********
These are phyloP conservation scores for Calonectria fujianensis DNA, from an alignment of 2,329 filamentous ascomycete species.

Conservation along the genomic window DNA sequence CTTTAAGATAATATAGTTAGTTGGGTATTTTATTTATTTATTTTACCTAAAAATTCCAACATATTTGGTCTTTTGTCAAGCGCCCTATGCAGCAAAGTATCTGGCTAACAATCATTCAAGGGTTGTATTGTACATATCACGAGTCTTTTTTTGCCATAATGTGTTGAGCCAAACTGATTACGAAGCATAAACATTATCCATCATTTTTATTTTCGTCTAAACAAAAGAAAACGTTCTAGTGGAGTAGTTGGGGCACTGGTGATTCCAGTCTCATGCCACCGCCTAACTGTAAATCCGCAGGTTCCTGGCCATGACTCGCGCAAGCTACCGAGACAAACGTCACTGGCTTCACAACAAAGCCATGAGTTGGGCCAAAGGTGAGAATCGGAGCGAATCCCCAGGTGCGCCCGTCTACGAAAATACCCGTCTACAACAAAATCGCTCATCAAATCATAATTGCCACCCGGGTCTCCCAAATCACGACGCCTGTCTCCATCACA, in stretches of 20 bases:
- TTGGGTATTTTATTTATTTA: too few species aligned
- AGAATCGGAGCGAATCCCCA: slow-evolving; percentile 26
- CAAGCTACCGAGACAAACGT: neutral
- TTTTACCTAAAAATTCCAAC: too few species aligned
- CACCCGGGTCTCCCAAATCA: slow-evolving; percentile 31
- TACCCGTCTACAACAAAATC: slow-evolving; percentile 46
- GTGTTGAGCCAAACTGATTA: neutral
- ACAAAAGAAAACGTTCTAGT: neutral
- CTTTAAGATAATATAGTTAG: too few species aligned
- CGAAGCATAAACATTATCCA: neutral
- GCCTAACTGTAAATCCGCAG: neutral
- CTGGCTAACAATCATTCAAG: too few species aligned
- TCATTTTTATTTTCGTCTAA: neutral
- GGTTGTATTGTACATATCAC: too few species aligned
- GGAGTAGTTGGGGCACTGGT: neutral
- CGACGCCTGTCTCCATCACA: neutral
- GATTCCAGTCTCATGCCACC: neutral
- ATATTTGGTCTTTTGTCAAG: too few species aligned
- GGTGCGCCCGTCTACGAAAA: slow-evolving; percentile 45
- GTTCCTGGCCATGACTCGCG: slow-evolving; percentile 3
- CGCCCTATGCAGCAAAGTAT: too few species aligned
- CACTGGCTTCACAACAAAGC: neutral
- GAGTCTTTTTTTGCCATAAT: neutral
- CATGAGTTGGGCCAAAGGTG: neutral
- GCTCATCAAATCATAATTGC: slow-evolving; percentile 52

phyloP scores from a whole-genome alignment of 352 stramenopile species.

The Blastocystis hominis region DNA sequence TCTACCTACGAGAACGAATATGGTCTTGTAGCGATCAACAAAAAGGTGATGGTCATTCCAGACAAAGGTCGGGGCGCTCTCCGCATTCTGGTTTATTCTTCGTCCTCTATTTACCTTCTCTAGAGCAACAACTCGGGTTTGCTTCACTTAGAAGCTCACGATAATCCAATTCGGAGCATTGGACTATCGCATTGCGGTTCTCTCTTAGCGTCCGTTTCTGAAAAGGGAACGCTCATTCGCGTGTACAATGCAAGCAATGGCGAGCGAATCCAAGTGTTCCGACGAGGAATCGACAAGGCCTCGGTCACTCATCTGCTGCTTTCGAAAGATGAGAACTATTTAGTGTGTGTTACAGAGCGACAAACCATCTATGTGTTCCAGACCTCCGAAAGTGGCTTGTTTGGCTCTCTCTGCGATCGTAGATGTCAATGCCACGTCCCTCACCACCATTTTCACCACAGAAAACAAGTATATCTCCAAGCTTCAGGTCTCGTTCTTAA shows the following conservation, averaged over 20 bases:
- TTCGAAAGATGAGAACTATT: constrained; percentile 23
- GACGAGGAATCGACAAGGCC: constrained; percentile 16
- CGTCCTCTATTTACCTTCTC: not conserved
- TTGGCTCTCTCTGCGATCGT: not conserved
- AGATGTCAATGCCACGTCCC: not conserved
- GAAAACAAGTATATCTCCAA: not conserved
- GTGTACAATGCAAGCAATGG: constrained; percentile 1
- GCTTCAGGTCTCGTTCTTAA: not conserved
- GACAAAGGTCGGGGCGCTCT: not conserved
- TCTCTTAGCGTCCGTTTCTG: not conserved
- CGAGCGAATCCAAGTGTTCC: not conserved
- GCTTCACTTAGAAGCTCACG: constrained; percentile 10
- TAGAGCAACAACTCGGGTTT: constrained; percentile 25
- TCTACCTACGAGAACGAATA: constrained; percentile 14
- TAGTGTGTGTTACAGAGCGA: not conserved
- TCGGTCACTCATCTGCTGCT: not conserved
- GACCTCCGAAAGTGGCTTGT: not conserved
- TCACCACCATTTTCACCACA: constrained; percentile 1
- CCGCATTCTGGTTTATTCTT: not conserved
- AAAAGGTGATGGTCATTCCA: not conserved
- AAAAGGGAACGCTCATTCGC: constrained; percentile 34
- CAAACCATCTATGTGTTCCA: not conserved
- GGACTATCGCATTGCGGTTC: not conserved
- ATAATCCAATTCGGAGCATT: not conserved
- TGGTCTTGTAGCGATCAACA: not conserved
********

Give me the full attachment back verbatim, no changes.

These are phyloP conservation scores for Calonectria fujianensis DNA, from an alignment of 2,329 filamentous ascomycete species.

Conservation along the genomic window DNA sequence CTTTAAGATAATATAGTTAGTTGGGTATTTTATTTATTTATTTTACCTAAAAATTCCAACATATTTGGTCTTTTGTCAAGCGCCCTATGCAGCAAAGTATCTGGCTAACAATCATTCAAGGGTTGTATTGTACATATCACGAGTCTTTTTTTGCCATAATGTGTTGAGCCAAACTGATTACGAAGCATAAACATTATCCATCATTTTTATTTTCGTCTAAACAAAAGAAAACGTTCTAGTGGAGTAGTTGGGGCACTGGTGATTCCAGTCTCATGCCACCGCCTAACTGTAAATCCGCAGGTTCCTGGCCATGACTCGCGCAAGCTACCGAGACAAACGTCACTGGCTTCACAACAAAGCCATGAGTTGGGCCAAAGGTGAGAATCGGAGCGAATCCCCAGGTGCGCCCGTCTACGAAAATACCCGTCTACAACAAAATCGCTCATCAAATCATAATTGCCACCCGGGTCTCCCAAATCACGACGCCTGTCTCCATCACA, in stretches of 20 bases:
- TTGGGTATTTTATTTATTTA: too few species aligned
- AGAATCGGAGCGAATCCCCA: slow-evolving; percentile 26
- CAAGCTACCGAGACAAACGT: neutral
- TTTTACCTAAAAATTCCAAC: too few species aligned
- CACCCGGGTCTCCCAAATCA: slow-evolving; percentile 31
- TACCCGTCTACAACAAAATC: slow-evolving; percentile 46
- GTGTTGAGCCAAACTGATTA: neutral
- ACAAAAGAAAACGTTCTAGT: neutral
- CTTTAAGATAATATAGTTAG: too few species aligned
- CGAAGCATAAACATTATCCA: neutral
- GCCTAACTGTAAATCCGCAG: neutral
- CTGGCTAACAATCATTCAAG: too few species aligned
- TCATTTTTATTTTCGTCTAA: neutral
- GGTTGTATTGTACATATCAC: too few species aligned
- GGAGTAGTTGGGGCACTGGT: neutral
- CGACGCCTGTCTCCATCACA: neutral
- GATTCCAGTCTCATGCCACC: neutral
- ATATTTGGTCTTTTGTCAAG: too few species aligned
- GGTGCGCCCGTCTACGAAAA: slow-evolving; percentile 45
- GTTCCTGGCCATGACTCGCG: slow-evolving; percentile 3
- CGCCCTATGCAGCAAAGTAT: too few species aligned
- CACTGGCTTCACAACAAAGC: neutral
- GAGTCTTTTTTTGCCATAAT: neutral
- CATGAGTTGGGCCAAAGGTG: neutral
- GCTCATCAAATCATAATTGC: slow-evolving; percentile 52

phyloP scores from a whole-genome alignment of 352 stramenopile species.

The Blastocystis hominis region DNA sequence TCTACCTACGAGAACGAATATGGTCTTGTAGCGATCAACAAAAAGGTGATGGTCATTCCAGACAAAGGTCGGGGCGCTCTCCGCATTCTGGTTTATTCTTCGTCCTCTATTTACCTTCTCTAGAGCAACAACTCGGGTTTGCTTCACTTAGAAGCTCACGATAATCCAATTCGGAGCATTGGACTATCGCATTGCGGTTCTCTCTTAGCGTCCGTTTCTGAAAAGGGAACGCTCATTCGCGTGTACAATGCAAGCAATGGCGAGCGAATCCAAGTGTTCCGACGAGGAATCGACAAGGCCTCGGTCACTCATCTGCTGCTTTCGAAAGATGAGAACTATTTAGTGTGTGTTACAGAGCGACAAACCATCTATGTGTTCCAGACCTCCGAAAGTGGCTTGTTTGGCTCTCTCTGCGATCGTAGATGTCAATGCCACGTCCCTCACCACCATTTTCACCACAGAAAACAAGTATATCTCCAAGCTTCAGGTCTCGTTCTTAA shows the following conservation, averaged over 20 bases:
- TTCGAAAGATGAGAACTATT: constrained; percentile 23
- GACGAGGAATCGACAAGGCC: constrained; percentile 16
- CGTCCTCTATTTACCTTCTC: not conserved
- TTGGCTCTCTCTGCGATCGT: not conserved
- AGATGTCAATGCCACGTCCC: not conserved
- GAAAACAAGTATATCTCCAA: not conserved
- GTGTACAATGCAAGCAATGG: constrained; percentile 1
- GCTTCAGGTCTCGTTCTTAA: not conserved
- GACAAAGGTCGGGGCGCTCT: not conserved
- TCTCTTAGCGTCCGTTTCTG: not conserved
- CGAGCGAATCCAAGTGTTCC: not conserved
- GCTTCACTTAGAAGCTCACG: constrained; percentile 10
- TAGAGCAACAACTCGGGTTT: constrained; percentile 25
- TCTACCTACGAGAACGAATA: constrained; percentile 14
- TAGTGTGTGTTACAGAGCGA: not conserved
- TCGGTCACTCATCTGCTGCT: not conserved
- GACCTCCGAAAGTGGCTTGT: not conserved
- TCACCACCATTTTCACCACA: constrained; percentile 1
- CCGCATTCTGGTTTATTCTT: not conserved
- AAAAGGTGATGGTCATTCCA: not conserved
- AAAAGGGAACGCTCATTCGC: constrained; percentile 34
- CAAACCATCTATGTGTTCCA: not conserved
- GGACTATCGCATTGCGGTTC: not conserved
- ATAATCCAATTCGGAGCATT: not conserved
- TGGTCTTGTAGCGATCAACA: not conserved